Empirical analysis on the impact of private-sector R&D on cotton productivity in India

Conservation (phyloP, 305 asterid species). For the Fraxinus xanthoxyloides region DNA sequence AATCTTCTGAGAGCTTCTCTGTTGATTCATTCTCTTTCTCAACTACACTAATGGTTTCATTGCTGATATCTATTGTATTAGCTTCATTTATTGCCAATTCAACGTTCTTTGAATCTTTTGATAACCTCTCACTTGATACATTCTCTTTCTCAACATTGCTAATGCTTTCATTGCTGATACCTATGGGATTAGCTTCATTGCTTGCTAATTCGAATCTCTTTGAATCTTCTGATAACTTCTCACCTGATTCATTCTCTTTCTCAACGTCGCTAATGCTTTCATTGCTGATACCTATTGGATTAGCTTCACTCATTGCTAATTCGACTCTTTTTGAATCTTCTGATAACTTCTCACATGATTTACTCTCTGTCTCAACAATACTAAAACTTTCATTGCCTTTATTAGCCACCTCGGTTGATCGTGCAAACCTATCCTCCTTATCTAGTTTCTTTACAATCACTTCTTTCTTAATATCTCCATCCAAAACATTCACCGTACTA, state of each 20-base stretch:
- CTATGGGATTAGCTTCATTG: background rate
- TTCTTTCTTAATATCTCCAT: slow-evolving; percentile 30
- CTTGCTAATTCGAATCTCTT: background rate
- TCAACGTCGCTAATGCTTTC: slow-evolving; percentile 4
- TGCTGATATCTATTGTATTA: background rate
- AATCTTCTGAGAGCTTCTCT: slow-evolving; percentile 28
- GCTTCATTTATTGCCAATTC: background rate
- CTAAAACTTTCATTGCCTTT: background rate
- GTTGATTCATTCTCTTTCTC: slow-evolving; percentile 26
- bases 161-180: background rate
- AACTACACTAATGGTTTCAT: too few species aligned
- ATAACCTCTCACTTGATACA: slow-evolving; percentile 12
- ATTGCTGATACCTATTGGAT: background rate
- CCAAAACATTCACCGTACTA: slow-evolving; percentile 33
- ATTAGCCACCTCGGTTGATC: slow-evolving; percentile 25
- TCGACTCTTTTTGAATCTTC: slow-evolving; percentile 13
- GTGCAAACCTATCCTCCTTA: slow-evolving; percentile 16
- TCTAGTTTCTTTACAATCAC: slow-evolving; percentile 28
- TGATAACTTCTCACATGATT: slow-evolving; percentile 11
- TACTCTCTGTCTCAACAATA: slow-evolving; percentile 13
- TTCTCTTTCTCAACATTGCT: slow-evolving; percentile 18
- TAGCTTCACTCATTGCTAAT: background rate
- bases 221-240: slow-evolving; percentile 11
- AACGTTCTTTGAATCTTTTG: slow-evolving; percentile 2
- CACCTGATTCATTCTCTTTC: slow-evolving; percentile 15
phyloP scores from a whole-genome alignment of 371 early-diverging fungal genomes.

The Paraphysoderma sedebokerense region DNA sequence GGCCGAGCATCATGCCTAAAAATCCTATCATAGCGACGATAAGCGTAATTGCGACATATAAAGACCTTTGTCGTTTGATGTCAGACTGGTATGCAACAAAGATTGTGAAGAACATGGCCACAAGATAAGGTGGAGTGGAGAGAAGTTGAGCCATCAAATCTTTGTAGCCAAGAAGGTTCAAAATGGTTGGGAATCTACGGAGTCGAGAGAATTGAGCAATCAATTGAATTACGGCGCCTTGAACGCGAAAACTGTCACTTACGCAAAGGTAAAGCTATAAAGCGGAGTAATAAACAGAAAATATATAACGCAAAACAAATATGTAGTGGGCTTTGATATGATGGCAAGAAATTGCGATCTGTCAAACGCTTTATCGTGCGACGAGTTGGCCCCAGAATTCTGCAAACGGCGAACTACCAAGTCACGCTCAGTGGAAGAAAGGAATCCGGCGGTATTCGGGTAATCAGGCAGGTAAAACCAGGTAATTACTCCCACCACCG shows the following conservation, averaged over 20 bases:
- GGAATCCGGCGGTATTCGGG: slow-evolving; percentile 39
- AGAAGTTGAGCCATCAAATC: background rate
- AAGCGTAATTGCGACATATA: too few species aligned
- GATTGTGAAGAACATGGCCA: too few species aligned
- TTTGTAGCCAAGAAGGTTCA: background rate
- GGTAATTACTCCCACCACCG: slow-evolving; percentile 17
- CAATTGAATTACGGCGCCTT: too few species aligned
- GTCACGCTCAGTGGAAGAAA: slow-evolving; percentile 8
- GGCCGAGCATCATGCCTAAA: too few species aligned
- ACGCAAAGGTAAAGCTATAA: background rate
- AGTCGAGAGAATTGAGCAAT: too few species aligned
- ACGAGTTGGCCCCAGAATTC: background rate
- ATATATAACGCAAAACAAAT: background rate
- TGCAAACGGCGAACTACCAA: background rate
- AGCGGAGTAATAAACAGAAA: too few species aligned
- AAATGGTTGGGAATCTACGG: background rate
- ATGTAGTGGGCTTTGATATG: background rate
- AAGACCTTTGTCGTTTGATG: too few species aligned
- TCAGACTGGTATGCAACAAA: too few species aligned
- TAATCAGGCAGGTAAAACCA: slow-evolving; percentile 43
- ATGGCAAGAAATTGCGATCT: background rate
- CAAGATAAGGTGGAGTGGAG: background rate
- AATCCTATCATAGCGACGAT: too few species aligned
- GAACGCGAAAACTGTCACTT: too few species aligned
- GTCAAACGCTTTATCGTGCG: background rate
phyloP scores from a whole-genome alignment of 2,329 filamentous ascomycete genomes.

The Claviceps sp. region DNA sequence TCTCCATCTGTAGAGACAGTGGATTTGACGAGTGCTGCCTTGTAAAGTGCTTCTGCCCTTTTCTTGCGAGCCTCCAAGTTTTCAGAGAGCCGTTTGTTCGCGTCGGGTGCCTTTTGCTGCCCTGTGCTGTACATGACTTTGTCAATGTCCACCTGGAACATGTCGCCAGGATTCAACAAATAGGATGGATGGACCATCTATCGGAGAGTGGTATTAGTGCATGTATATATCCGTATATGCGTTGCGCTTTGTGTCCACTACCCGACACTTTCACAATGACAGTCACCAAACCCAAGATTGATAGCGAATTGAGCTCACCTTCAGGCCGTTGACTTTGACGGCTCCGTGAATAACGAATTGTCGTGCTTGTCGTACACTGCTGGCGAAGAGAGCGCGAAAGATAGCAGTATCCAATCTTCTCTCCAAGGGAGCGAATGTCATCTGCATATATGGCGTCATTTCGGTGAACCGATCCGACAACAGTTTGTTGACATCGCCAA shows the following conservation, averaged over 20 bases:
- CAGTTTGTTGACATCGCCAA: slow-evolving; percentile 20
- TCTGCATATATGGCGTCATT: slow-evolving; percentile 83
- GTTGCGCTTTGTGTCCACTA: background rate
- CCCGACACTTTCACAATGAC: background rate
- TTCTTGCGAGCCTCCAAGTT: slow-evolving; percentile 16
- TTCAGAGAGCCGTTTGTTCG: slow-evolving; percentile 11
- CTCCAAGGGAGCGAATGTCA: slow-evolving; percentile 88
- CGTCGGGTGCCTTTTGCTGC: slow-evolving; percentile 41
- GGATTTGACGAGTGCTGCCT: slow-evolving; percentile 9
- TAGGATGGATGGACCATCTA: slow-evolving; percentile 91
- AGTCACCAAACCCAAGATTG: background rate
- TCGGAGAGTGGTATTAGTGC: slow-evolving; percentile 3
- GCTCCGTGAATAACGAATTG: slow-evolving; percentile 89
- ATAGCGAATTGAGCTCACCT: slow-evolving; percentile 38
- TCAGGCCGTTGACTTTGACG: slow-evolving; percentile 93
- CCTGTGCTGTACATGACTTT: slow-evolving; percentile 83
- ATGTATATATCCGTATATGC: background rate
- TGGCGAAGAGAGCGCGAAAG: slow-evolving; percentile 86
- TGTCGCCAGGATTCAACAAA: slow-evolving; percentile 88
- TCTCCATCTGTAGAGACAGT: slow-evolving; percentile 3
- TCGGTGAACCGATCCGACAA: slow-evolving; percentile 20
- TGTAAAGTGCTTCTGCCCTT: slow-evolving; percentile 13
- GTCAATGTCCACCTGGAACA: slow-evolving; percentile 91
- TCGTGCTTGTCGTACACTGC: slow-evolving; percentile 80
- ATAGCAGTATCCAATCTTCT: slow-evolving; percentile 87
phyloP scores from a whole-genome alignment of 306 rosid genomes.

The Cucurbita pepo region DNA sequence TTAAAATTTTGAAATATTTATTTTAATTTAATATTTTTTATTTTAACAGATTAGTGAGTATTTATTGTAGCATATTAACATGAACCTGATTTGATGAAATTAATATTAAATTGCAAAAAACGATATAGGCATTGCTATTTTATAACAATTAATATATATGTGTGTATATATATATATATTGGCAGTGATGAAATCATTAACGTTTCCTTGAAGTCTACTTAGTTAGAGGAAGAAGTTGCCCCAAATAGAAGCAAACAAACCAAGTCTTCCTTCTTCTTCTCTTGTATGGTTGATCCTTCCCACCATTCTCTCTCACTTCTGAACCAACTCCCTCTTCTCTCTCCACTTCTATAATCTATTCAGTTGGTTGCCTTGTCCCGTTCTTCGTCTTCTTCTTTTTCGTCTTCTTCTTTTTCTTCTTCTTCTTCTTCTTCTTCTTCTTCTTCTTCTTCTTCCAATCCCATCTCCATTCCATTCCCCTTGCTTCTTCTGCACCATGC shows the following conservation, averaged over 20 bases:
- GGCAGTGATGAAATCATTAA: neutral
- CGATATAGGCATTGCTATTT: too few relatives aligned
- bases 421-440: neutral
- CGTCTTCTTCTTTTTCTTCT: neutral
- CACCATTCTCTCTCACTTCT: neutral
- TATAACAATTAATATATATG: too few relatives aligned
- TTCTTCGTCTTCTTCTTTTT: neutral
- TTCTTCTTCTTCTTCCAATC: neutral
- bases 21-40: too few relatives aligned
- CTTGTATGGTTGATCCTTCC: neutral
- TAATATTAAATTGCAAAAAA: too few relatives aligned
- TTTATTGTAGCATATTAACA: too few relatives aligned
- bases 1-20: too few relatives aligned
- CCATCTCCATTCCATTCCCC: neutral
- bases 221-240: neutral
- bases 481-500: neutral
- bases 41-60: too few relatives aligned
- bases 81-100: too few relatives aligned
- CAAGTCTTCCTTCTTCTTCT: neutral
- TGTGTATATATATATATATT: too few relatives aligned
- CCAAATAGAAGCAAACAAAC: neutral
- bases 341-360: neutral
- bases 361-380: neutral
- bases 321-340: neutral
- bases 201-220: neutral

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Private seed firms in India have made significant investments in cotton breeding and biotechnology since the 1980s. These investments have paid off with a series of proprietary hybrids that were developed using the inbred lines based on public-sector research and breeding methods. The adoption of proprietary hybrids has rapidly increased since 1998, and by 2009-10, 95% of cotton acreage was under proprietary Bt hybrids. As a consequence of their adoption, average cotton yields have increased from 100 kg/ha in the 1950s to nearly 552 kg/ha for the 2013-14 planting season. While many micro-level studies have shown yield increases and pesticide reduction due to Bt hybrids, only a few have sought to estimate the differential impacts of proprietary hybrids from that of the Bt trait. This article seeks to estimate these differential impacts.